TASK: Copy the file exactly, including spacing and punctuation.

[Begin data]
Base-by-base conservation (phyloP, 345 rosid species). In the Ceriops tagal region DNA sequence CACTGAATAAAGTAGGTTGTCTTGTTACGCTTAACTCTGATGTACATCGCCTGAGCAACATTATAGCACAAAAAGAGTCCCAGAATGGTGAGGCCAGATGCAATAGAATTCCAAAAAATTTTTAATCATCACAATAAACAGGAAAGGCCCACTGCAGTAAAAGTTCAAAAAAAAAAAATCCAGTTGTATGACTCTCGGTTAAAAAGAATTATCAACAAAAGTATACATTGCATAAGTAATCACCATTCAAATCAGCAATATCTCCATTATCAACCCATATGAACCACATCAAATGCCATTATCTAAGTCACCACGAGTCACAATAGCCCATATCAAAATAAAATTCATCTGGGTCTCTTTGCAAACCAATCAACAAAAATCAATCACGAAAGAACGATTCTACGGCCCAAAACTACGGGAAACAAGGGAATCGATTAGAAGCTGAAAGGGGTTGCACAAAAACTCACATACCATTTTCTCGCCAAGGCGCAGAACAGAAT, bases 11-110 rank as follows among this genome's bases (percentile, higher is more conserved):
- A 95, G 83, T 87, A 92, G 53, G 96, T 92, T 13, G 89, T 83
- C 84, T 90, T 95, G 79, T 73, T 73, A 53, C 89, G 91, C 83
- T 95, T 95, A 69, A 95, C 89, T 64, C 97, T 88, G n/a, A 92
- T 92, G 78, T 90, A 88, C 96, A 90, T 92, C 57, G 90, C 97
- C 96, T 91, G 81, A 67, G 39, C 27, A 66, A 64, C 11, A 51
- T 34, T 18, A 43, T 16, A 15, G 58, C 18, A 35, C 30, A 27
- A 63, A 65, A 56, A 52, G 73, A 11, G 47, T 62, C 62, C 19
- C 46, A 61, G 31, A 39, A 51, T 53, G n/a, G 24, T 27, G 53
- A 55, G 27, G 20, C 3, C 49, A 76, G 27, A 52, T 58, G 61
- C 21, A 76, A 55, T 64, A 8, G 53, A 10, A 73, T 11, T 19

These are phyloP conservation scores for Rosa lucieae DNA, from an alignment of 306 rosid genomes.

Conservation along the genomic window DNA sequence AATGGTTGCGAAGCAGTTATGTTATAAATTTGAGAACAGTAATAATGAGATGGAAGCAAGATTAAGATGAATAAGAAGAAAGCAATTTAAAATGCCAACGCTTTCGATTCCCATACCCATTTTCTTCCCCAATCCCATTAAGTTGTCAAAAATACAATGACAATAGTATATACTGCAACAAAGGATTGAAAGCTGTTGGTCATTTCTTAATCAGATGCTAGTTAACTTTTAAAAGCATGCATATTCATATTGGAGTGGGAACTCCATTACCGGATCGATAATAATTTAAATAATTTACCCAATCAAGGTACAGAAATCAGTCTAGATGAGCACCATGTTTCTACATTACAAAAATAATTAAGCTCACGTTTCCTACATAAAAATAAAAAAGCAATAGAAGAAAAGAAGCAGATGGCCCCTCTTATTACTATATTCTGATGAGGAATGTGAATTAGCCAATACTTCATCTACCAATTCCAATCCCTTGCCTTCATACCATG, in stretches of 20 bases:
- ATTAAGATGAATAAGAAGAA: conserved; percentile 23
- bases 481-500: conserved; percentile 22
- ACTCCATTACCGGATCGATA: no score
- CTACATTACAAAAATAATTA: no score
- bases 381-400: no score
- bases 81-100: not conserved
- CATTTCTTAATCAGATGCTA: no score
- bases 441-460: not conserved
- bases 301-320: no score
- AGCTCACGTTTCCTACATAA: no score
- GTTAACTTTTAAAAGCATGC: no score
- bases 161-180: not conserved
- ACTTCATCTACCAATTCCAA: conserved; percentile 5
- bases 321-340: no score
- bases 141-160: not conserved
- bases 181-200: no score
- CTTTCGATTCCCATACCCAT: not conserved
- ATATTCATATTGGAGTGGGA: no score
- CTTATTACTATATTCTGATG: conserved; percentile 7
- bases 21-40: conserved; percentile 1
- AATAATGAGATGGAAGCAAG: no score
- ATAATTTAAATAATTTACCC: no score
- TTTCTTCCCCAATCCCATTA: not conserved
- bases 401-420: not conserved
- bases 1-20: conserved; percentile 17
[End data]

Base-by-base conservation (phyloP, 345 rosid species). In the Ceriops tagal region DNA sequence CACTGAATAAAGTAGGTTGTCTTGTTACGCTTAACTCTGATGTACATCGCCTGAGCAACATTATAGCACAAAAAGAGTCCCAGAATGGTGAGGCCAGATGCAATAGAATTCCAAAAAATTTTTAATCATCACAATAAACAGGAAAGGCCCACTGCAGTAAAAGTTCAAAAAAAAAAAATCCAGTTGTATGACTCTCGGTTAAAAAGAATTATCAACAAAAGTATACATTGCATAAGTAATCACCATTCAAATCAGCAATATCTCCATTATCAACCCATATGAACCACATCAAATGCCATTATCTAAGTCACCACGAGTCACAATAGCCCATATCAAAATAAAATTCATCTGGGTCTCTTTGCAAACCAATCAACAAAAATCAATCACGAAAGAACGATTCTACGGCCCAAAACTACGGGAAACAAGGGAATCGATTAGAAGCTGAAAGGGGTTGCACAAAAACTCACATACCATTTTCTCGCCAAGGCGCAGAACAGAAT, bases 11-110 rank as follows among this genome's bases (percentile, higher is more conserved):
- A 95, G 83, T 87, A 92, G 53, G 96, T 92, T 13, G 89, T 83
- C 84, T 90, T 95, G 79, T 73, T 73, A 53, C 89, G 91, C 83
- T 95, T 95, A 69, A 95, C 89, T 64, C 97, T 88, G n/a, A 92
- T 92, G 78, T 90, A 88, C 96, A 90, T 92, C 57, G 90, C 97
- C 96, T 91, G 81, A 67, G 39, C 27, A 66, A 64, C 11, A 51
- T 34, T 18, A 43, T 16, A 15, G 58, C 18, A 35, C 30, A 27
- A 63, A 65, A 56, A 52, G 73, A 11, G 47, T 62, C 62, C 19
- C 46, A 61, G 31, A 39, A 51, T 53, G n/a, G 24, T 27, G 53
- A 55, G 27, G 20, C 3, C 49, A 76, G 27, A 52, T 58, G 61
- C 21, A 76, A 55, T 64, A 8, G 53, A 10, A 73, T 11, T 19

These are phyloP conservation scores for Rosa lucieae DNA, from an alignment of 306 rosid genomes.

Conservation along the genomic window DNA sequence AATGGTTGCGAAGCAGTTATGTTATAAATTTGAGAACAGTAATAATGAGATGGAAGCAAGATTAAGATGAATAAGAAGAAAGCAATTTAAAATGCCAACGCTTTCGATTCCCATACCCATTTTCTTCCCCAATCCCATTAAGTTGTCAAAAATACAATGACAATAGTATATACTGCAACAAAGGATTGAAAGCTGTTGGTCATTTCTTAATCAGATGCTAGTTAACTTTTAAAAGCATGCATATTCATATTGGAGTGGGAACTCCATTACCGGATCGATAATAATTTAAATAATTTACCCAATCAAGGTACAGAAATCAGTCTAGATGAGCACCATGTTTCTACATTACAAAAATAATTAAGCTCACGTTTCCTACATAAAAATAAAAAAGCAATAGAAGAAAAGAAGCAGATGGCCCCTCTTATTACTATATTCTGATGAGGAATGTGAATTAGCCAATACTTCATCTACCAATTCCAATCCCTTGCCTTCATACCATG, in stretches of 20 bases:
- ATTAAGATGAATAAGAAGAA: conserved; percentile 23
- bases 481-500: conserved; percentile 22
- ACTCCATTACCGGATCGATA: no score
- CTACATTACAAAAATAATTA: no score
- bases 381-400: no score
- bases 81-100: not conserved
- CATTTCTTAATCAGATGCTA: no score
- bases 441-460: not conserved
- bases 301-320: no score
- AGCTCACGTTTCCTACATAA: no score
- GTTAACTTTTAAAAGCATGC: no score
- bases 161-180: not conserved
- ACTTCATCTACCAATTCCAA: conserved; percentile 5
- bases 321-340: no score
- bases 141-160: not conserved
- bases 181-200: no score
- CTTTCGATTCCCATACCCAT: not conserved
- ATATTCATATTGGAGTGGGA: no score
- CTTATTACTATATTCTGATG: conserved; percentile 7
- bases 21-40: conserved; percentile 1
- AATAATGAGATGGAAGCAAG: no score
- ATAATTTAAATAATTTACCC: no score
- TTTCTTCCCCAATCCCATTA: not conserved
- bases 401-420: not conserved
- bases 1-20: conserved; percentile 17